Coal supply across the country is in a dire state with the average stock of six days at power plants. This includes close to 70 power plants with less than three days of coal.
In 2016, the average coal stock was close to 28 days during peak demand months. Coal deficit, coupled with low hydro and wind power generation this season, has pushed up the power prices in the spot market and is likely to remain on the higher side during winters. Hydropower is less by 6 per cent over the past year and wind by 40 per cent.
The current power price in the spot market is hovering around Rs 5.5 per unit. In September, the price went as high as Rs 9 per unit, given a sudden spurt in demand from various states. The increased price is also a major jump from the prevailing price of Rs 2-3 per unit that pushed the Centre to launch a mega drive towards short-term power market.
Executives pointed out that states, which are not signing long-term agreements are relying on short-term market. However, coal supply crunch and less hydropower this year have put stress on volume and prices in the spot market.
Industry data revealed that close to 11,000 megawatts (Mw) of coal-based power plants are under outage due to less coal supply. Out of this, the western region has the highest 5,000 MW of plants under outage. Most of these units blend imported coal, but as domestic supply improved in the first half of the current year, imports were reduced. Coal shipments at major Indian ports fell by 14 per cent till August 2017, from a year earlier, to 9.3 million tonnes.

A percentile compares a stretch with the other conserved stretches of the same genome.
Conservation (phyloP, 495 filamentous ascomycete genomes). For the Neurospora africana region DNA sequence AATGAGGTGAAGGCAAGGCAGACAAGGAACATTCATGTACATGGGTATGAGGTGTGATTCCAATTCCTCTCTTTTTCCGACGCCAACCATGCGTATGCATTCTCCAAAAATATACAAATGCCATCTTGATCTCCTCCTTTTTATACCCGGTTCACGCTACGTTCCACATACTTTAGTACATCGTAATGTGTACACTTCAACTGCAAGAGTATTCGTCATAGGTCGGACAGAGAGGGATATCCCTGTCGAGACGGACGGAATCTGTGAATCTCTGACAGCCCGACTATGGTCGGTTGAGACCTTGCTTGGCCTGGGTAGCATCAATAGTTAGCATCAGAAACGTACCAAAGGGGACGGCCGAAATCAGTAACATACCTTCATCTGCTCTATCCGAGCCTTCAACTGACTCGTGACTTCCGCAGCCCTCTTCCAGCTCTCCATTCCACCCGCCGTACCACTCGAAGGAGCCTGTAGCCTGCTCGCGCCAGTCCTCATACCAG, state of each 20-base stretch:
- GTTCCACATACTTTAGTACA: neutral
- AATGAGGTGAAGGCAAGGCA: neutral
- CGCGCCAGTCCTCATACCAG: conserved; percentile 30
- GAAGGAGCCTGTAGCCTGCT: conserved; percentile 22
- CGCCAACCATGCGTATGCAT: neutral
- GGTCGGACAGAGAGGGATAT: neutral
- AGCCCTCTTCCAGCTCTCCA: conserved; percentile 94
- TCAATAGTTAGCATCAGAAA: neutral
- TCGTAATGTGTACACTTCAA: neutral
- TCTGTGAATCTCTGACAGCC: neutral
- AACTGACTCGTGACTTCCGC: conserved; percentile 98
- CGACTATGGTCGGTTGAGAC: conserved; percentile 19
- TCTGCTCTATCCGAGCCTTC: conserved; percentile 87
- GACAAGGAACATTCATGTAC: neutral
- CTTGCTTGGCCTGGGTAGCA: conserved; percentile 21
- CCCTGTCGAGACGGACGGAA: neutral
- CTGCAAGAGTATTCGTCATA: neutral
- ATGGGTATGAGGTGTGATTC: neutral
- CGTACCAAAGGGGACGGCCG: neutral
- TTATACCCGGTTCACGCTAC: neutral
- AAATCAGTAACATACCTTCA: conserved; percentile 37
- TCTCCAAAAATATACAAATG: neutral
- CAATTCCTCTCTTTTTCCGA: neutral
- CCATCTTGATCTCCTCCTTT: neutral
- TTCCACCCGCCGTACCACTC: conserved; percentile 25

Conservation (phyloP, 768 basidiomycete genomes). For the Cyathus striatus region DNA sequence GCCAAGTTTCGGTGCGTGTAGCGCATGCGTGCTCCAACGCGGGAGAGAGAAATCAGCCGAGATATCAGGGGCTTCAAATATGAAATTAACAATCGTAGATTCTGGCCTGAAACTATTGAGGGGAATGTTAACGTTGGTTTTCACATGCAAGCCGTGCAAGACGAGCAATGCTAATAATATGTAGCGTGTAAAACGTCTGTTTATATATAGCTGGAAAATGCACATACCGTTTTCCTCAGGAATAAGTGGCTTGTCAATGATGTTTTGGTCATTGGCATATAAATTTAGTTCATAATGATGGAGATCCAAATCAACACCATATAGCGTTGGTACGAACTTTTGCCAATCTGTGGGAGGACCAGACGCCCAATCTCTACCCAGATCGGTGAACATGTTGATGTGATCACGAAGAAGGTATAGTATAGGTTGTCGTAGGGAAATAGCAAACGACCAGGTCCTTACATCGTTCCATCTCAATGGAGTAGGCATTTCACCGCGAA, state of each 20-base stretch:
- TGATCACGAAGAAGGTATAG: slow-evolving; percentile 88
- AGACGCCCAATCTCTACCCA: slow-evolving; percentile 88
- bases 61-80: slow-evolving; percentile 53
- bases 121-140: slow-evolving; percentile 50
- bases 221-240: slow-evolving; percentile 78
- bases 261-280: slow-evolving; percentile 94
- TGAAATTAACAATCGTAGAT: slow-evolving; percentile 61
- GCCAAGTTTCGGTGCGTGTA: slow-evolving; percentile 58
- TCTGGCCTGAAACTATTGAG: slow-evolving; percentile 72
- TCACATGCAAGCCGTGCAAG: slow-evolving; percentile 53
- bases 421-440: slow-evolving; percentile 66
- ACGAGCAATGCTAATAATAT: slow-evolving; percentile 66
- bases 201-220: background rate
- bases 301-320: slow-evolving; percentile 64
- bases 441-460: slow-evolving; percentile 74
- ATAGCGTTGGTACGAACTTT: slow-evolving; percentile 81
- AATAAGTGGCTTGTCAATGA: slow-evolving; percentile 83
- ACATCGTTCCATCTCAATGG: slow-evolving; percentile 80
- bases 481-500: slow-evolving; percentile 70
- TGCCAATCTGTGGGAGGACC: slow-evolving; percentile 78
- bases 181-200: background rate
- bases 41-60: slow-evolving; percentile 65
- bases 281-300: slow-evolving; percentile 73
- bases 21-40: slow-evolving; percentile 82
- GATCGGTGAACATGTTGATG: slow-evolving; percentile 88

These units are now grappling with low-domestic coal supply as transportation of coal is facing challenges. Against a cumulative normative demand of 1.37 million tonnes of coal per day from power units, the total despatch was of 1.22 million tonnes.
Government officials said the ministry of coal is trying to tackle the supply deficit with various means. “The coal ministry has increased the amount of coal to be transported through road and has urged Coal India to use all means to increase the supply,” said the official.
He said, as the power demand is reported to have increased by more than 2 per cent in September over August, Coal India is expected to match the corresponding increase in coal demand.
Private power developers have been crying foul over a low number of rakes being allotted to them for coal supply. The private companies in their representation to the government alleged that Coal India has reduced the coal supply through fewer rakes for private players and more for NTPC and state-run gencos.
Recently, Uttar Pradesh also wrote to the Centre citing the paucity of coal at its state-owned and privately run power units.
“The independent power producers (IPPs) and the state generating stations in the state are still not getting sufficient quantity of coal to generate power according to their full capacity,” said the letter sent by UP Power Minister Shrikant Sharma to the union ministry of coal. The letter also questioned the criteria for listing critical power units, and hence supplying them more coal.